Much discussion has been created lately over the estrogen in food, and what sort of health implications this hormone might have. Most of this attention is all about soy, which contains phytoestrogens, naturally occurring plant estrogens that have been linked to both benefits and risks. But there are other forms of plant estrogen that have produced interesting findings, as well.
WebMD reports that one study found that women who ate a diet that is high in lignans, a form of plant estrogen, were 17% less likely to be diagnosed with breast cancer than those who did not consume many lignans. These women ate about 1 milligram per day of lignans on average, which they got from tea, coffee, fruits, vegetables, grain products, and flaxseed. While these findings may be largely incidental (the study was not directly testing the effect of lignans against breast cancer), scientists do agree that the results are strong enough to recommend a diet that is high in lignans from fruits, vegetables, and grains.
Another estrogen in food that is commonly studied is the phytoestrogen found in soy. There are contradicting ideas regarding this phytoestrogen, especially when it comes to breast cancer. The University of Illinois at Urbana-Champaign reports that one researcher who has studied isoflavones, the plant estrogens in soy, and their effect on rats, has found that soy genistein reduced the amount of chemically induced mammary tumors but also spurred the growth of estrogen-dependent breast tumors. One explanation is that the body will react differently to the hormone based on what age it is exposed to it. If a tumor has already grown, genistein exposure may help it to grow, but if the exposure happens before puberty, the cells may be less likely to progress into breast cancer.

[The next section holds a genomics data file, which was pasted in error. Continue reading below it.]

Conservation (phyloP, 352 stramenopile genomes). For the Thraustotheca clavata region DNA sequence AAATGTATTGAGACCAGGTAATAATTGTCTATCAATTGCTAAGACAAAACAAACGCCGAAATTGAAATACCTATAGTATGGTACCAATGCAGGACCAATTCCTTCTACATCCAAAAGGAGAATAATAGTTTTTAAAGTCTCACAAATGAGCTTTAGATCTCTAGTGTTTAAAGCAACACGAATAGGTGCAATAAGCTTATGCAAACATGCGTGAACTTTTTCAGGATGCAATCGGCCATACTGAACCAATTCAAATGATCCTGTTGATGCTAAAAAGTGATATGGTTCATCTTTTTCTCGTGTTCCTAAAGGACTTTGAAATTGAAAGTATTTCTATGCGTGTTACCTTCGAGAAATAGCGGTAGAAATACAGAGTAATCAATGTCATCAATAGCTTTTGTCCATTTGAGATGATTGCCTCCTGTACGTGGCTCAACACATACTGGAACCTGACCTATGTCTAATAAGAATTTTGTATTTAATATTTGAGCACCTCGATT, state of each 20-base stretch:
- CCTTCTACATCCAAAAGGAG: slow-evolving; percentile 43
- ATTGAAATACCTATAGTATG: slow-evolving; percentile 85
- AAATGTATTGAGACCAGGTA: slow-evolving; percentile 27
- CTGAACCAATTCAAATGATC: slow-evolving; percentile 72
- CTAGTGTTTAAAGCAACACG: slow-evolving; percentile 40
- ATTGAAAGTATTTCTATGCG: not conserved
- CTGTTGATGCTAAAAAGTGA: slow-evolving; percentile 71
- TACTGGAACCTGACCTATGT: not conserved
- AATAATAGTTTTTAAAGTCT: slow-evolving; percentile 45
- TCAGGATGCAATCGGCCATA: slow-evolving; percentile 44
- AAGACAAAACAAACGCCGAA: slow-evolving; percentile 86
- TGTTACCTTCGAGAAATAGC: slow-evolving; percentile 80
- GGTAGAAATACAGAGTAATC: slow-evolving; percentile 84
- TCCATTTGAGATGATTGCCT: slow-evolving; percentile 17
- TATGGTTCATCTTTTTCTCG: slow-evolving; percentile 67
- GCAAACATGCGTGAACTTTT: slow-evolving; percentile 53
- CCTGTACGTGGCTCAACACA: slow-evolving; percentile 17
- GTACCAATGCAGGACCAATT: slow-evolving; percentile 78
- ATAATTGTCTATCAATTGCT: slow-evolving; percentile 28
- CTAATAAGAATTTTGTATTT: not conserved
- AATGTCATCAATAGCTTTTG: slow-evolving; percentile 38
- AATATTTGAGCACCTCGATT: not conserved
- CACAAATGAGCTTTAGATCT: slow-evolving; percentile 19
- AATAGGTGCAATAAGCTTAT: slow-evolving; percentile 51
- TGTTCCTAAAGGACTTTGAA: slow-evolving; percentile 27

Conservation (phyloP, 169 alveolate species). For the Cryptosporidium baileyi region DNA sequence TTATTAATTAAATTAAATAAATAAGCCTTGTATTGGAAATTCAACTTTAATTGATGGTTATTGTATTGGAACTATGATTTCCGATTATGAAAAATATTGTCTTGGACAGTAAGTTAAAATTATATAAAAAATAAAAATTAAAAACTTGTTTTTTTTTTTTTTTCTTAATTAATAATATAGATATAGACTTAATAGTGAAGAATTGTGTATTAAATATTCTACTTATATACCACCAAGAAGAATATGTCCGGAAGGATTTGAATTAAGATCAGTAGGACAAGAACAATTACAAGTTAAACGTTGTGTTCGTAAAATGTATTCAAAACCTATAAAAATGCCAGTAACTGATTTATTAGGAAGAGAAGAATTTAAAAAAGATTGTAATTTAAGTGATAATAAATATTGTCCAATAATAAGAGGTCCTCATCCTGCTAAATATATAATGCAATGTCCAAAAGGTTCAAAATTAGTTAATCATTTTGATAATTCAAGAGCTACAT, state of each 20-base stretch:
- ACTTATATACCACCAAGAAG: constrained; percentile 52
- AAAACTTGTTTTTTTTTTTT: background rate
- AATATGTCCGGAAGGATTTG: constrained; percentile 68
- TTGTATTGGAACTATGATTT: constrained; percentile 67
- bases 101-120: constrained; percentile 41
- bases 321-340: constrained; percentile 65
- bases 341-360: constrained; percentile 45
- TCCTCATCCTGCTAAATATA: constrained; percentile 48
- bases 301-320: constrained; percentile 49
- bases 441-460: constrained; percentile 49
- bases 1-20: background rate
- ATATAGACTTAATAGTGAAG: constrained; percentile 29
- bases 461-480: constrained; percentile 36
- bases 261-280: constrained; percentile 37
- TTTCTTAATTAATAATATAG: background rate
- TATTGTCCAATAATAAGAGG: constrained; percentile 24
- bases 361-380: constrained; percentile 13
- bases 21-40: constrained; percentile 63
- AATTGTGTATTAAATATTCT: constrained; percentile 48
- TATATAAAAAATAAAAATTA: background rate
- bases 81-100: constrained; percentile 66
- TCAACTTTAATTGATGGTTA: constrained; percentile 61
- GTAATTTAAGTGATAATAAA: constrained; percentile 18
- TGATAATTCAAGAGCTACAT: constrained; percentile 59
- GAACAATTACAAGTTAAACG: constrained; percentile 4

Additionally, whole soybeans may have properties that reduce the negative implications of consuming individual parts of soy. Unfortunately, when it comes to the effects of estrogen in food, the science is still unclear. If you have questions or concern, it is best to talk to your doctor.
- “Soy estrogens and breast cancer: Researcher offers overview”, University of Illinois at Urbana-Champaign
- “Plant Estrogen May Cut Breast Cancer”, WebMD
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